News Items from UNC Greensboro

Student with parents holding boxes and moving into dorms
Kathy Hoang with her parents Ninh and Ann moving into North Spencer Residence Hall
Kathy Hoang moves into North Spencer Residence Hall for the Fall 2020 semester.

When Brianna Calvin moved onto campus in August of last year as a first-year biology major, she didn’t know what to expect.

Because of COVID-19 and the de-densification of campus, many first-year students and upperclassmen alike believed that being on campus would instead be lonely and isolating.

Regardless, Calvin thought that living in a residence hall would be her best chance at getting as close to the “typical” college experience as possible. And she was right.

“I met a lot of amazing new people while living on campus, and it was great to be within walking distance of all my classes, the library, the bookstore, and other campus resources.”

After many students spent their summers quarantined at home, they were eager to come back to campus to gain some independence and be around their peers, even if six feet apart. 

For other students, their home life wasn’t safe or wasn’t conducive for virtual learning, so campus was a place for them to thrive.

“It was very important for us to figure out a way to bring back as many students who wanted to come back to campus as possible, so we figured out how to make residence halls a safe, comfortable, and fun environment, even with the COVID-19 restrictions,” said Theresa McKire, assistant director for student leadership, recruitment, and development. 

UNCG offers a variety of housing options, from traditional to apartment-style, in more than two dozen residence halls that range from historic to brand-new. Residence halls have remained open throughout the pandemic with very limited spread of COVID-19, and because of the de-densified campus, students have had the flexibility to pick their preferred living situation – either in a single room or with a roommate.

While Housing & Residence Life awaits further guidance from the University and the CDC, staff have already begun planning virtual and safe, in-person programming for the fall semester.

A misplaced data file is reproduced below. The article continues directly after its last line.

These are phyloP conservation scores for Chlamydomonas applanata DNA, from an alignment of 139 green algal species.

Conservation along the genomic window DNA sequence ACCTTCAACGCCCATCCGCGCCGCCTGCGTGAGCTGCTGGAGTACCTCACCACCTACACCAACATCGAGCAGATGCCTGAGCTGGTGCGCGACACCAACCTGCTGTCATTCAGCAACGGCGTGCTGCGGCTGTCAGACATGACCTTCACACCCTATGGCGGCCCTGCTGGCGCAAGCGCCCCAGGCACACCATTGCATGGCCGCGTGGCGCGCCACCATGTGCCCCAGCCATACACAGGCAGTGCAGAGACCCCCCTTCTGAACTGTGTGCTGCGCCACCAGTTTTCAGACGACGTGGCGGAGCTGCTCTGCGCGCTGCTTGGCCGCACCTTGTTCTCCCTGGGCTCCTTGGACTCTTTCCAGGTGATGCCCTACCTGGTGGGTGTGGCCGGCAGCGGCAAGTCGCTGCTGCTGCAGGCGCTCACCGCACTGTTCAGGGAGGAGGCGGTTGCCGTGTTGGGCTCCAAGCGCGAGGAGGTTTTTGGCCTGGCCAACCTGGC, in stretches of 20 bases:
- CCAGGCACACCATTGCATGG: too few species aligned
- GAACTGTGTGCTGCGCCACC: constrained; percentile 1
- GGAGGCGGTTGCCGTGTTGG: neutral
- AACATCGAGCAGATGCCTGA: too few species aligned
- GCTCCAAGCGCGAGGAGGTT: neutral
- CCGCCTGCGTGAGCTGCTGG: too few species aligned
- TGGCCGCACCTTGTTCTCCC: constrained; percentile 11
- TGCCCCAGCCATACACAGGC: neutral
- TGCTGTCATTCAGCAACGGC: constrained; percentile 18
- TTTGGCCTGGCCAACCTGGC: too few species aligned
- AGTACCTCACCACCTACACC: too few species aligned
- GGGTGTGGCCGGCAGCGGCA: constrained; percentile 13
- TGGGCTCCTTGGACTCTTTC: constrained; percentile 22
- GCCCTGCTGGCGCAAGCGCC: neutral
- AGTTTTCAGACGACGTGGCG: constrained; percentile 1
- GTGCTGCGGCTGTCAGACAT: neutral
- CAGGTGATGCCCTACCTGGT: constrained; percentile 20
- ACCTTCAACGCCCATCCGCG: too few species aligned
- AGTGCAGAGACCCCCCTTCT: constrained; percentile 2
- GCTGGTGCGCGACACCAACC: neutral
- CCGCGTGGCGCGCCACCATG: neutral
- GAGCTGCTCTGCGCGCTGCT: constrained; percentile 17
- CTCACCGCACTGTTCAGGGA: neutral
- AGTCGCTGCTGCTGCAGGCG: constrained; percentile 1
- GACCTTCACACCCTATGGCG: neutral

And for this upcoming academic year, UNCG is also offering new and returning undergraduate and graduate students $1,500 toward the cost of campus housing.

“I want students coming to campus in the fall to know that making UNCG your home is still an option for you,” said McKire. “We are here to keep you safe, engaged, and having fun while forming connections that will last a lifetime.”

This “culture of care” environment was created and maintained not only by the students in residence halls doing their part, but also by the resident advisors (RA). Many students, especially those in their first year of college, had a lot of questions and needed the support of RAs this year more than ever.

Inspired by her resident advisor in North Spencer Residence Hall, Calvin decided to join the Residence Hall Council herself. Next year, she will be an RA in Spartan Village.

Rising senior Yahira Robinson served as an RA in North Spencer, and she made it a point to not only host a variety of virtual events, but also safe, social-distanced in-person events to engage students with “Zoom burnout.”

Virtual events included Netflix movie nights, caricature drawings, and advising nights. Housing & Residence Life also brought in campus partners like the Counseling Center and UNCG Police to connect students with campus resources.

“One great aspect of the virtual events was that residents could hop in and out or be logged in while studying or cleaning their room,” said Robinson. “They didn’t have to miss the whole event if they couldn’t be there in person.”

Robinson also hosted a Spencer Fall Festival that took place in different common areas throughout the residence hall with activities like pumpkin painting, crafting, karaoke, and a photo booth.

RAs like Robinson also regularly met with their residents either in person or virtually to check in and answer questions and provide any support.

“I think their experience was just an altered normal. So many things being virtual was a drastic change, but I think for them, living on campus during this time was more beneficial because they were able to connect with other residents and students who were going through the same thing. It brought them closer together, and they didn’t have to feel like they were going through it alone.”

Stay tuned for more information on move-in and updated guidelines. 

Watch testimonials from more students and see photos of last summer’s “Stop, Drop, and Roll” move-in below.

Story by Alexandra McQueen, University Communications
Photography by Martin W. Kane, University Communications
Video courtesy of Housing & Residence Life

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